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Bruins prospect Malcolm Subban looks to make jump

Malcolm Subban was a defenseman until making the switch to full-time goaltender at the age of 12.

CLAUS ANDERSEN/GETTY IMAGES

Malcolm Subban was a defenseman until making the switch to full-time goaltender at the age of 12.

WILMINGTON — It was dark in the backyard, as the brothers played yet another game of hockey. Malcolm Subban stood in front of the goal, a 10-year-old at the mercy of the 14-year-old P.K., a future NHL star and Norris Trophy winner.

P.K. sent a shot hurtling toward Malcolm, who at that time had yet to make the full-time move to goalie. He knew the puck was coming toward him, but couldn’t see it, couldn’t see much of anything.

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He stuck his glove over his face. The puck went into it.

Perhaps this goaltending business wasn’t so bad.

Back in suburban Toronto, they played for fun. They didn’t think about the NHL, not in any real way, not yet. They certainly didn’t imagine playing on opposite sides of an epic hockey rivalry (which, when questioned about all the questions this week, prompted Malcolm to complain good-naturedly that “it’s kind of annoying”), with P.K. a member of the Montreal Canadiens.

About two years after that lucky save, Malcolm made the switch to goaltending from defense, the position that both of his brothers — Jordan was a 2013 draft pick of the Canucks — play. And that position, moving to goalie, landed him with the Bruins, a first-round choice in 2012, though one with a long road to the net in Boston.

Malcolm Subban, whose brother P.K. plays for the rival Canadiens, was taken by the Bruins in the first round in 2012.

FILE/JASON COHN/REUTERS

Malcolm Subban, whose brother P.K. plays for the rival Canadiens, was taken by the Bruins in the first round in 2012.

It was after the draft that he saw something he thought he’d never see: His father, Karl, wearing a Bruins hat, one of Malcolm’s. Karl, whose older son already played for his favorite team, was as unlikely a person as there was to don the Spoked-B.

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Asked if he ever imagined his father wearing a Bruins hat, Malcolm said, “No, not really. But it was pretty cool to see him wearing it.”

He’s even worn it a few times since.

Subban, though, is unlikely to wear Bruins gear any time soon — at least as a member of the NHL squad. Not only do the Bruins like to be patient with goalies, but the team last week signed starter Tuukka Rask to an eight-year extension worth $56 million.

“Obviously, I’m not that level yet,” said Subban, who is participating in his second development camp with the Bruins this weekend. “He’s at his prime. He’s one of the elite goaltenders in the league, top three for sure. His contract tells that, obviously.

“So, that’s not my focus right now. It’s great for him. He deserves it. He’s played well in the playoffs and had a great year. My focus right now is just to try to hopefully get myself up to the AHL level, and the NHL level will come.”

That’s the plan for Subban, for him to move up from junior hockey to the pros next season, likely putting him alongside Niklas Svedberg in Providence.

“There’s no roadblocks in anybody’s way here,” assistant general manager Don Sweeney said. “You look at Tuukka as he’s been patient at times to be sort of the understudy and understand it, and he’s had some ebbs and flows as well. Some successes and all of a sudden some stepbacks.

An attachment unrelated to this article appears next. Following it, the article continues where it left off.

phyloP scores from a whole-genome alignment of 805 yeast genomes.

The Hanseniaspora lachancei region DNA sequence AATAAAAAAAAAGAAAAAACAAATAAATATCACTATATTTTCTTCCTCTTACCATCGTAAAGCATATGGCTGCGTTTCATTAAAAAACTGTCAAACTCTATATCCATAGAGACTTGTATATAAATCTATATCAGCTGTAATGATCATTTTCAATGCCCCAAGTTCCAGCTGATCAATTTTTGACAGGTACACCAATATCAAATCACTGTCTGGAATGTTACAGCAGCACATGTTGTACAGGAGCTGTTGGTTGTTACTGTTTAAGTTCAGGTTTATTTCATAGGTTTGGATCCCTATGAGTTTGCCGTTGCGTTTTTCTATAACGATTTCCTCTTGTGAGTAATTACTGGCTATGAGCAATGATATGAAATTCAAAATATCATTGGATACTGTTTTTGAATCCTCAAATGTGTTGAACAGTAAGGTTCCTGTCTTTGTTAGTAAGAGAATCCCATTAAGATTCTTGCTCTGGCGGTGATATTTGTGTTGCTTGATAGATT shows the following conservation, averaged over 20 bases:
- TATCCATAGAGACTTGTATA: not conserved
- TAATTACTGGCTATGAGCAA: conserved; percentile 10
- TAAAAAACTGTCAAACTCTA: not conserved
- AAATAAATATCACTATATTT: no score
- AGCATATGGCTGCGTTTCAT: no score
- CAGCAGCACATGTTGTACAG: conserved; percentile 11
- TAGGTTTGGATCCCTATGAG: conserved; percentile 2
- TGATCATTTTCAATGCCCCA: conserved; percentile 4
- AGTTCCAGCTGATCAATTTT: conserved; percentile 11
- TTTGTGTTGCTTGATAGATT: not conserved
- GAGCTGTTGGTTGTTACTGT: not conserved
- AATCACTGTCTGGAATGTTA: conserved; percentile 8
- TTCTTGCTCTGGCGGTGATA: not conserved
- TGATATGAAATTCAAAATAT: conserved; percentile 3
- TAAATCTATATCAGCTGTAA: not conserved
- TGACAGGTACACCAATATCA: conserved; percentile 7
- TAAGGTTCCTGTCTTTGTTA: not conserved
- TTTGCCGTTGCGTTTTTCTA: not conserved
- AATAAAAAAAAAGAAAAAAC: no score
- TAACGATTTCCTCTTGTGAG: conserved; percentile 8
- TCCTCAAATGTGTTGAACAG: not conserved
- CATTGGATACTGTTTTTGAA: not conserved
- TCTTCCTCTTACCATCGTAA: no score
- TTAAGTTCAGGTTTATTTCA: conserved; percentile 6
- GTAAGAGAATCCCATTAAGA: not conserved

“That’s all healthy in a person’s development . . . I don’t think [Subban’s] in a rush, nor should he be, and he should just sort of embrace what’s in front of him and that moment. I think he does a good job of that. He’s a really competitive guy. So, he’s going to want the net, and you love that in a goaltender.”

Subban spent the 2012-13 season with the Belleville Bulls of the Ontario Hockey League, amassing a 29-11-4 record with a 2.14 goals-against average and .934 save percentage, both tops in the league. In the postseason, he was 11-4-2 with a 2.00 GAA and .933 save percentage, as the Bulls were upset by the Barrie Colts.

“The experience that he went through being challenged, having a little bit of disappointment, I think really sets him up well for that next phase of his career because he’s going to go in against much better shooters than what he’s been facing on a regular basis,” Sweeney said.

“He’s such an athletic goaltender that has so much promise.”

Because Subban didn’t become a full-time goaltender until he was 12 — and he’s just 19 now — that leaves more room for improvement than it might with other goalies of the same age.

As Subban said, “I feel like I’m still young. I’ve still got a lot to learn. I feel like I still can improve in the gym and off the ice . . . making me feel more confidence on the ice. That’ll go a long way for me.”

And spending time as a defenseman changed his development in another way, too, making him a better skater than some other goaltenders. That, he said, helps in his ability to go side to side, to clear the puck.

He had played goalie before, mostly in his basement, mostly against his brothers, in those younger years. But with his father as his coach, he was able to make the change. And that has landed him in Boston, with still a long way to go before he might ever stand in front of the net at TD Garden.

“I just really loved the position,” he said. “I really had a passion for it. I just loved goaltending.”

But would he have made it had he not? Would he have joined his brothers in being drafted as a defenseman?

“I have no clue,” Subban said. “I heard I was a pretty good defenseman.”

Amalie Benjamin can be reached at abenjamin@globe.com. Follow her on Twitter @amaliebenjamin.

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